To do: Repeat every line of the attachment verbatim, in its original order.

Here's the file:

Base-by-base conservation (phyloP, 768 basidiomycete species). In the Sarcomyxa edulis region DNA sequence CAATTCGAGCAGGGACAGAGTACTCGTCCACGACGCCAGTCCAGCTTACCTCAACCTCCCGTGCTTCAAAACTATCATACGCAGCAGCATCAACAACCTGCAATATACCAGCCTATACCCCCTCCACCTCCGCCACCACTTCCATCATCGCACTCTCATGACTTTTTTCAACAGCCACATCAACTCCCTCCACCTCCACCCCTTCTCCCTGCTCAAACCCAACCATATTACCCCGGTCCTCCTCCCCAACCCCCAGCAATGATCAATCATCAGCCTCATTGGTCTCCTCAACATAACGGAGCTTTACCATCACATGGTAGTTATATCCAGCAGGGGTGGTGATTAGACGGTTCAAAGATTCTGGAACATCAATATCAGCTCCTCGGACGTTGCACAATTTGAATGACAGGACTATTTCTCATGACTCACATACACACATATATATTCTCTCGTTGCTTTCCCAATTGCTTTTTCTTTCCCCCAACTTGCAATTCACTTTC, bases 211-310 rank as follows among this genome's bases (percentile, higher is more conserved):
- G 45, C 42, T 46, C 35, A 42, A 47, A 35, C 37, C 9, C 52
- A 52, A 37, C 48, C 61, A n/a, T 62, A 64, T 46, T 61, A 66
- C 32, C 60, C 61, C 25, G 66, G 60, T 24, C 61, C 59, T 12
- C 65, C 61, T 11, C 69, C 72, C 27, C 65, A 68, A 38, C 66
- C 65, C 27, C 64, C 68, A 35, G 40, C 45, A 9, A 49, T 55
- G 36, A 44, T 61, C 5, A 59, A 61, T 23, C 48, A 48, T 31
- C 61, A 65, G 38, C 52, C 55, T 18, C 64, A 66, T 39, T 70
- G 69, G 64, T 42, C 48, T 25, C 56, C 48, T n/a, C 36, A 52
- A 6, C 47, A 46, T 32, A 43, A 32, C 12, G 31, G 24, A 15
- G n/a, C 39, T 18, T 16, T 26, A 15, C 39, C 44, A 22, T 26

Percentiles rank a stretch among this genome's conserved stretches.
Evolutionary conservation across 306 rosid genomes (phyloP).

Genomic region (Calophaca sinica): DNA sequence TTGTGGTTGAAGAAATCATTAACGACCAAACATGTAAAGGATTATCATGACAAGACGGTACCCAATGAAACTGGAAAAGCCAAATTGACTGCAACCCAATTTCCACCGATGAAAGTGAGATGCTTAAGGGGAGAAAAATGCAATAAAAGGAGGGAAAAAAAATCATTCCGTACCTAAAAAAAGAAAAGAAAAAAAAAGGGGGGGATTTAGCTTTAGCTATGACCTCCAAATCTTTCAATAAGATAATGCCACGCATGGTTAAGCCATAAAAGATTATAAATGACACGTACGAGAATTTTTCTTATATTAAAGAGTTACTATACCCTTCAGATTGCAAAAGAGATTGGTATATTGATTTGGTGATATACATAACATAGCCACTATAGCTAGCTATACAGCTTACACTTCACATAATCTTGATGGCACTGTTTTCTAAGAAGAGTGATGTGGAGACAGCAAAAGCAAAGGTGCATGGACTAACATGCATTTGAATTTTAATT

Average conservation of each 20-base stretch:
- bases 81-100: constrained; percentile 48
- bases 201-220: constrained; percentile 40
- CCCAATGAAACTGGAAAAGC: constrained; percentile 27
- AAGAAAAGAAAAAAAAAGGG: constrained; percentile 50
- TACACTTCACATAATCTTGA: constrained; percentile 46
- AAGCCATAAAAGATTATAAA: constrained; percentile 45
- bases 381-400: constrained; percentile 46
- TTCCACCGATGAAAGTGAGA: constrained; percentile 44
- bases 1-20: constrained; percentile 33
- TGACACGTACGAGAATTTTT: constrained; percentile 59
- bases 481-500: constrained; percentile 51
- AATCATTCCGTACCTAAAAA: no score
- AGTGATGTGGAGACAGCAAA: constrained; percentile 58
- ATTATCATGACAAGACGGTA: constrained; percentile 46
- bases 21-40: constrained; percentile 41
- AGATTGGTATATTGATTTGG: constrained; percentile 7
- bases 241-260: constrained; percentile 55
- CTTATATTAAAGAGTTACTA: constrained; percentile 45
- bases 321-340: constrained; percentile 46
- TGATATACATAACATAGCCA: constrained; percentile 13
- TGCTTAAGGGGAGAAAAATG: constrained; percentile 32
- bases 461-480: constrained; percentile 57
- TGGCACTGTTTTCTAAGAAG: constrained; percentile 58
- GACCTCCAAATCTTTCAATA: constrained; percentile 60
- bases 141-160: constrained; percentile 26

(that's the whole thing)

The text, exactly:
Base-by-base conservation (phyloP, 768 basidiomycete species). In the Sarcomyxa edulis region DNA sequence CAATTCGAGCAGGGACAGAGTACTCGTCCACGACGCCAGTCCAGCTTACCTCAACCTCCCGTGCTTCAAAACTATCATACGCAGCAGCATCAACAACCTGCAATATACCAGCCTATACCCCCTCCACCTCCGCCACCACTTCCATCATCGCACTCTCATGACTTTTTTCAACAGCCACATCAACTCCCTCCACCTCCACCCCTTCTCCCTGCTCAAACCCAACCATATTACCCCGGTCCTCCTCCCCAACCCCCAGCAATGATCAATCATCAGCCTCATTGGTCTCCTCAACATAACGGAGCTTTACCATCACATGGTAGTTATATCCAGCAGGGGTGGTGATTAGACGGTTCAAAGATTCTGGAACATCAATATCAGCTCCTCGGACGTTGCACAATTTGAATGACAGGACTATTTCTCATGACTCACATACACACATATATATTCTCTCGTTGCTTTCCCAATTGCTTTTTCTTTCCCCCAACTTGCAATTCACTTTC, bases 211-310 rank as follows among this genome's bases (percentile, higher is more conserved):
- G 45, C 42, T 46, C 35, A 42, A 47, A 35, C 37, C 9, C 52
- A 52, A 37, C 48, C 61, A n/a, T 62, A 64, T 46, T 61, A 66
- C 32, C 60, C 61, C 25, G 66, G 60, T 24, C 61, C 59, T 12
- C 65, C 61, T 11, C 69, C 72, C 27, C 65, A 68, A 38, C 66
- C 65, C 27, C 64, C 68, A 35, G 40, C 45, A 9, A 49, T 55
- G 36, A 44, T 61, C 5, A 59, A 61, T 23, C 48, A 48, T 31
- C 61, A 65, G 38, C 52, C 55, T 18, C 64, A 66, T 39, T 70
- G 69, G 64, T 42, C 48, T 25, C 56, C 48, T n/a, C 36, A 52
- A 6, C 47, A 46, T 32, A 43, A 32, C 12, G 31, G 24, A 15
- G n/a, C 39, T 18, T 16, T 26, A 15, C 39, C 44, A 22, T 26

Percentiles rank a stretch among this genome's conserved stretches.
Evolutionary conservation across 306 rosid genomes (phyloP).

Genomic region (Calophaca sinica): DNA sequence TTGTGGTTGAAGAAATCATTAACGACCAAACATGTAAAGGATTATCATGACAAGACGGTACCCAATGAAACTGGAAAAGCCAAATTGACTGCAACCCAATTTCCACCGATGAAAGTGAGATGCTTAAGGGGAGAAAAATGCAATAAAAGGAGGGAAAAAAAATCATTCCGTACCTAAAAAAAGAAAAGAAAAAAAAAGGGGGGGATTTAGCTTTAGCTATGACCTCCAAATCTTTCAATAAGATAATGCCACGCATGGTTAAGCCATAAAAGATTATAAATGACACGTACGAGAATTTTTCTTATATTAAAGAGTTACTATACCCTTCAGATTGCAAAAGAGATTGGTATATTGATTTGGTGATATACATAACATAGCCACTATAGCTAGCTATACAGCTTACACTTCACATAATCTTGATGGCACTGTTTTCTAAGAAGAGTGATGTGGAGACAGCAAAAGCAAAGGTGCATGGACTAACATGCATTTGAATTTTAATT

Average conservation of each 20-base stretch:
- bases 81-100: constrained; percentile 48
- bases 201-220: constrained; percentile 40
- CCCAATGAAACTGGAAAAGC: constrained; percentile 27
- AAGAAAAGAAAAAAAAAGGG: constrained; percentile 50
- TACACTTCACATAATCTTGA: constrained; percentile 46
- AAGCCATAAAAGATTATAAA: constrained; percentile 45
- bases 381-400: constrained; percentile 46
- TTCCACCGATGAAAGTGAGA: constrained; percentile 44
- bases 1-20: constrained; percentile 33
- TGACACGTACGAGAATTTTT: constrained; percentile 59
- bases 481-500: constrained; percentile 51
- AATCATTCCGTACCTAAAAA: no score
- AGTGATGTGGAGACAGCAAA: constrained; percentile 58
- ATTATCATGACAAGACGGTA: constrained; percentile 46
- bases 21-40: constrained; percentile 41
- AGATTGGTATATTGATTTGG: constrained; percentile 7
- bases 241-260: constrained; percentile 55
- CTTATATTAAAGAGTTACTA: constrained; percentile 45
- bases 321-340: constrained; percentile 46
- TGATATACATAACATAGCCA: constrained; percentile 13
- TGCTTAAGGGGAGAAAAATG: constrained; percentile 32
- bases 461-480: constrained; percentile 57
- TGGCACTGTTTTCTAAGAAG: constrained; percentile 58
- GACCTCCAAATCTTTCAATA: constrained; percentile 60
- bases 141-160: constrained; percentile 26